Earlier studies at different latitudes suggested occurrence of SFE to be maximum around local noon, however possibility of SFE in the night time has been reported (Ohshio, 1964; Ohshio et al., 1963; Sastri, 1975a, b). The current layer responsible for SFE has been pointed to be below the normal Sq layer (Volland and Taubenheim, 1958; Veldkamp and Van Sabben, 1960; Pinter, 1967). This is because the photo-ionization due to flare associated X-rays is at a lower altitude than that due to regular radiation.
Nagata (1952) compared the SFE at the equatorial stations, Huancayo, Peru, Kakioka, and Watheroo. He found that the magnitude of crochet is abnormally large at Huancayo than at Kakioka or Watheroo. However, the ratio ΔH(SFE)/Range H(Sq) were not significantly different at the three places. He suggested that there may be a narrow zone of the ionosphere of high electrical conductivity over the magnetic equator. Forbush and Casaverde (1961) showed that the enhancement of SFE in H over the dip equator in Peru varied in a manner similar to the Sq (H) variation in equatorial latitudes. Rastogi (1965) showed that the equatorial variations of enhancements in SFE (H) and Sq (H) were more pronounced in the American than in Indian longitude, corresponding to similar longitudinal variation of the EEJ itself (Rastogi, 1962). Kuwashima and Umai (1985) described SFEs at Japanese stations Memanbetsu, Kakioka-Kanoya and Chichijima. It was shown that SFE in H field were always positive at lower latitude stations Chichijima and very small at Kakioka and negative at northern stations Kanoya, Kakioka or Memambetsu on different occasions. This was due to changing latitude of Sq focus.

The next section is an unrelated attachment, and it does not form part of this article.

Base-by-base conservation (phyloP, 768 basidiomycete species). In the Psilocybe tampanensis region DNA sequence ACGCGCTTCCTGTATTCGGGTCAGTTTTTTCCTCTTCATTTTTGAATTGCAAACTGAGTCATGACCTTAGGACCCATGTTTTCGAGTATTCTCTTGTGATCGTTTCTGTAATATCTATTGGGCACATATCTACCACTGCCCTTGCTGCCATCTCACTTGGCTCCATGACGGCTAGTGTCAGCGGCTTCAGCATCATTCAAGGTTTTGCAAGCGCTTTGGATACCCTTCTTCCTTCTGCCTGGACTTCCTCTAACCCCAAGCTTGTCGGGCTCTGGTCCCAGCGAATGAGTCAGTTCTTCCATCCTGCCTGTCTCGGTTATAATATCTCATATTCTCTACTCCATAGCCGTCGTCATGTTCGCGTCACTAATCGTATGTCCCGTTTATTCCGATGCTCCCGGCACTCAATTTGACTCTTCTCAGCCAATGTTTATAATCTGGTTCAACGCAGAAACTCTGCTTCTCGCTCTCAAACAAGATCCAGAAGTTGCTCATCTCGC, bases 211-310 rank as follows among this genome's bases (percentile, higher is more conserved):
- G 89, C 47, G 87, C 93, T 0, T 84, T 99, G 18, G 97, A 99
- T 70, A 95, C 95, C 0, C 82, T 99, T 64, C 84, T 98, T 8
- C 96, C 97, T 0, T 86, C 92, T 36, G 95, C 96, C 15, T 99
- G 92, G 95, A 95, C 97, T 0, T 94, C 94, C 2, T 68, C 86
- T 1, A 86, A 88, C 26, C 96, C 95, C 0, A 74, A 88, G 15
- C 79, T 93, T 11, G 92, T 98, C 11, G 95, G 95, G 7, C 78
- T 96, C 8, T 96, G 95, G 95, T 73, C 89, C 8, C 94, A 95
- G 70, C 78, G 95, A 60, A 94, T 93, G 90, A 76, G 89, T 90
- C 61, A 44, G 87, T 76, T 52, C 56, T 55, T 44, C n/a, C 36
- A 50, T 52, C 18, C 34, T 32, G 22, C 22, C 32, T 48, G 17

Rangarajan and Rastogi (1981) described the effect of a solar flare at 0120 UT on 21 June 1980 in ΔH at EEJ stations in Indian and Pacific longitudes. At Trivandrum (0708 LT) and Annamalainagar (0719 LT) a negative crochet was recorded while at Davao (1022 LT) and Guam (1139 LT) a positive crochet was recorded. Thus, the same solar flare can produce different effects at EEJ stations separated in longitude due to the condition of pre-flare ΔH situation. Rastogi (2003) described the study of SFE on all the three components of the geomagnetic field at Huancayo for the period 1957–1977. Examples of positive and negative crochet were shown during the EEJ and partial or full CEJ events, respectively.
Rastogi et al. (1999) have described SFEs at Indo-USSR chain of stations extending from magnetic latitudes 0° to 45°N, during normal electrojet, partial counter electrojet and full counter electrojet periods. The solar flare at 1250 LT produced negative ΔH at equatorial stations Trivan-drum, Etyiapuram and Kodaikanal, practically no impulse at Annamalainagar, positive impulse at off equatorial stations Hyderabad, Alibag, Ujjain, Sabhawala, again zero impulse at stations close to Sq focus, Tashkent, Alma Ata and Karazande but again negative excursion at northern stations. This clearly showed that the SFE is similar to the EEJ current at equatorial station and to the Sq current at low, middle and high latitudes.